• Large cargo capacity in the Main Compartment
  • Work Compartment
  • Several well-placed, useful outside pockets

What I’d change

  • Nothing

Final thoughts

So how did the Able Carry Max Backpack do?  Very well.  It’s a great back, both in comparison to its smaller sibling, the Able Carry Daily Pack and on its own merits.   The Max Backpack is well-designed and solidly constructed from high-quality materials and manufacturing techniques.  Its 30L capacity makes it perfect for a long weekend getaway and it has just enough useful and well-positioned eternal pockets to help you keep track of your gear yet get to it quickly.  This is a great pack.  While I do think it’s a bit pricey at $260, considering the quality materials and construction, and clever design features, I think the Able Carry Max Backpack is certainly worth a look if you are in the market for a one-bag travel backpack, or even if you’re looking for a daily carry pack that is a bit larger than a typical EDC pack.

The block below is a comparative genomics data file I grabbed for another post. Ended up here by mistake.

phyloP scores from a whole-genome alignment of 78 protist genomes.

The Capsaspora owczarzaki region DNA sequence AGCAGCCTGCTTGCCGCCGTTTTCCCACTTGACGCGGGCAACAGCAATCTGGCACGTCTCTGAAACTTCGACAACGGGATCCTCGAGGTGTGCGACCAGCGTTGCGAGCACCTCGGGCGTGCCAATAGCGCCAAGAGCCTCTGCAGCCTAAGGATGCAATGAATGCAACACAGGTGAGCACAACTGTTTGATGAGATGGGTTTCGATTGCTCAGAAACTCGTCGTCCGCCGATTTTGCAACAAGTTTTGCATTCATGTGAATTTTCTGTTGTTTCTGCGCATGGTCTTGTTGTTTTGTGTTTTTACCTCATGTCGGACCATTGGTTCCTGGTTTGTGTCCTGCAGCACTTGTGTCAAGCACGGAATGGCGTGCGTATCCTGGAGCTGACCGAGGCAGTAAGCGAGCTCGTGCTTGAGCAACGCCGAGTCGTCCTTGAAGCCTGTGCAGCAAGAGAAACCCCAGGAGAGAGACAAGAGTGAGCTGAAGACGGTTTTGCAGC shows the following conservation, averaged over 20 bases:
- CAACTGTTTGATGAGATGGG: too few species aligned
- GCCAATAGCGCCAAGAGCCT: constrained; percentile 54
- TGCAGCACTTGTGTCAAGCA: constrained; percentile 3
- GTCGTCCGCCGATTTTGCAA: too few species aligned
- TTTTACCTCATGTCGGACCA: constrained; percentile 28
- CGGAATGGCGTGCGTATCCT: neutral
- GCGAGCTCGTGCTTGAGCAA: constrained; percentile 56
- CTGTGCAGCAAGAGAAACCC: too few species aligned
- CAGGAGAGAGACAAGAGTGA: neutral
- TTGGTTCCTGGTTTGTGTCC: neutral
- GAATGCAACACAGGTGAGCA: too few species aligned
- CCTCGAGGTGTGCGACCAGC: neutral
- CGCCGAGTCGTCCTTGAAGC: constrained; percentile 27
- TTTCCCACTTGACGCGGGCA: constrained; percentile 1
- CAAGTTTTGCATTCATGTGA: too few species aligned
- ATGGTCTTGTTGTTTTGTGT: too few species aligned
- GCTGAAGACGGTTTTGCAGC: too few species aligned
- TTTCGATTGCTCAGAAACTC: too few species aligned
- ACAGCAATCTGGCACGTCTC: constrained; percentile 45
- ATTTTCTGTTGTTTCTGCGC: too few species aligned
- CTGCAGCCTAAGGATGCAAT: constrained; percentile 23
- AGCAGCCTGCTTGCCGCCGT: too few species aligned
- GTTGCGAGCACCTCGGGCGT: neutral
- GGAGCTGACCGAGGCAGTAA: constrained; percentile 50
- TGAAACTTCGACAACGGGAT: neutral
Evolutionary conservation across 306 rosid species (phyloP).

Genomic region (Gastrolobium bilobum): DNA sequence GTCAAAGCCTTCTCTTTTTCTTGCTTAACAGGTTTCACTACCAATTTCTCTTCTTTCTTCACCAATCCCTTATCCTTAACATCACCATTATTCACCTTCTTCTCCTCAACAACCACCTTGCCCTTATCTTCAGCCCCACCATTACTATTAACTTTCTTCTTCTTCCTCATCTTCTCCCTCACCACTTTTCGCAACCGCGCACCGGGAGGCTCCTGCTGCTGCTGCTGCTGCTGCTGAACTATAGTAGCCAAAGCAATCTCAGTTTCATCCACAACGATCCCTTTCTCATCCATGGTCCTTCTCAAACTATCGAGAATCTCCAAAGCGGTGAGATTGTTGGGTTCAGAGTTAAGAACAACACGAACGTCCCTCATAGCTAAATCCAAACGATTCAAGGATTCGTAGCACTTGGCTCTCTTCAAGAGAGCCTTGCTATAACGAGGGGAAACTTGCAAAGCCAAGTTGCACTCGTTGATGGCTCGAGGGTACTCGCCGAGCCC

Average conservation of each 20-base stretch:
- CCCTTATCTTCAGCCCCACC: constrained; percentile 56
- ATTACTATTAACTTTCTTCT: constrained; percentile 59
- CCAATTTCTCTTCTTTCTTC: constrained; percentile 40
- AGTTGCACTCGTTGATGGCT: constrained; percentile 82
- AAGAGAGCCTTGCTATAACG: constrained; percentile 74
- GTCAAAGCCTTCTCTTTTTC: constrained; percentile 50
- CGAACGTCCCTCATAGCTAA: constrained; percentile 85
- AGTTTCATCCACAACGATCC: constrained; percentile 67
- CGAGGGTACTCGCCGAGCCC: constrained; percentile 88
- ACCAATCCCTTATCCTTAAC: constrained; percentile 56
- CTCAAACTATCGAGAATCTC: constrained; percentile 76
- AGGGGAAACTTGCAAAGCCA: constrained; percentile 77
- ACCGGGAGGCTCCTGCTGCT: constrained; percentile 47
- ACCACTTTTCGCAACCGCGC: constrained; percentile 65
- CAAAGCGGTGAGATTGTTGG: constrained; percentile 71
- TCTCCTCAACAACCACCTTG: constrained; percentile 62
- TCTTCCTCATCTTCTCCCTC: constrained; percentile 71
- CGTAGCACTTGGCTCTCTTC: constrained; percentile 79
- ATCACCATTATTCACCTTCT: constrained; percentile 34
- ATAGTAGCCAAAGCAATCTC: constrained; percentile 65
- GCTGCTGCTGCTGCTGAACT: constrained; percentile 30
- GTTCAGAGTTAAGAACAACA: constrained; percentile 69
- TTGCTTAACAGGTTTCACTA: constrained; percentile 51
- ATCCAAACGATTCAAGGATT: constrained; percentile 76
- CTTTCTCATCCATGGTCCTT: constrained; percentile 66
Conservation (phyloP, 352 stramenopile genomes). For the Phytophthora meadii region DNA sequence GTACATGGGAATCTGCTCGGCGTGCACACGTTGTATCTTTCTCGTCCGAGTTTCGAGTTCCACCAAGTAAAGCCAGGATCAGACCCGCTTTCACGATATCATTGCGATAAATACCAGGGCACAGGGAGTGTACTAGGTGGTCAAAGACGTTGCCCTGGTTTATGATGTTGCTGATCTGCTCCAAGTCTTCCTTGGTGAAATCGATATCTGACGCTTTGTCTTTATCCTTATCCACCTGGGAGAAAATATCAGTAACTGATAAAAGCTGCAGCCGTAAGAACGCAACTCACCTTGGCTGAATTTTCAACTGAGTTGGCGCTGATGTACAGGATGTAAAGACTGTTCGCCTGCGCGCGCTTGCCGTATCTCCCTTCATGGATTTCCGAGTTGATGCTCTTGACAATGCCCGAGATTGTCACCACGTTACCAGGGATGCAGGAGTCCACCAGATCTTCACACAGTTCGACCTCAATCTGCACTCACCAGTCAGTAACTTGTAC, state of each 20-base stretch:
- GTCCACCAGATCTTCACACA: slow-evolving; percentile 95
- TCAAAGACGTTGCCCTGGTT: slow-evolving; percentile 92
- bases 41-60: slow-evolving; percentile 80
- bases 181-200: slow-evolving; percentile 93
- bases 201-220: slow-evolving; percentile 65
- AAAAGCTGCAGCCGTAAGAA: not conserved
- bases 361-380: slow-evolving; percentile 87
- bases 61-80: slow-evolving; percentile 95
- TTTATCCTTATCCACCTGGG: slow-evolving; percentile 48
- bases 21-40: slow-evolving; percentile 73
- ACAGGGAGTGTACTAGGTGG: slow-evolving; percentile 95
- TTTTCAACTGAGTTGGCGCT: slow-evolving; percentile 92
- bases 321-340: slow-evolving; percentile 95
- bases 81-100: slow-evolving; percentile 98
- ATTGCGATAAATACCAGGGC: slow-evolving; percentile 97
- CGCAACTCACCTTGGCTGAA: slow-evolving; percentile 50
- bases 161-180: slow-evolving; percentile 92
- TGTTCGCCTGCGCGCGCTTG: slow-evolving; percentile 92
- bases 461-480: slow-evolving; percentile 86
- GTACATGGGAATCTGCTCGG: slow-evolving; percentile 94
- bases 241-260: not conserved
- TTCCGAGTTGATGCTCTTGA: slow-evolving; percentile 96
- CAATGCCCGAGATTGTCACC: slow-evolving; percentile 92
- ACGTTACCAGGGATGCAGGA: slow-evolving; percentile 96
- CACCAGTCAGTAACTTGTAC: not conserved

Update March 28, 2022 – I recently learned that the Able Carry Max Backpack was the winner of Best Carry-On Champion in Carryology’s Carry Awards IX, and was given a High Commendation.  Not too shabby.

Price: $260
Where to buy: Ablecarry.com 
Source: The sample of this product was provided by Ablecarry.com 

3 thoughts on “Able Carry Max Backpack review”




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  2. Looks like a great bag. I’ve got a 5.11 bag of similar size (i think the closest one they make today is their All Hazards Prime). It’s been a great bag that has lasted me 10+ years with almost no issues. This looks like a good fit for me for an “upgrade” that looks a little sleeker and not quite such an “ex-military” style.

    Can I ask how tall you are to compare how this would fit on my back?

    1. Greetings, Ross. Thanks for stopping by The Gadgeteer and taking the time to leave a thoughtful comment and question.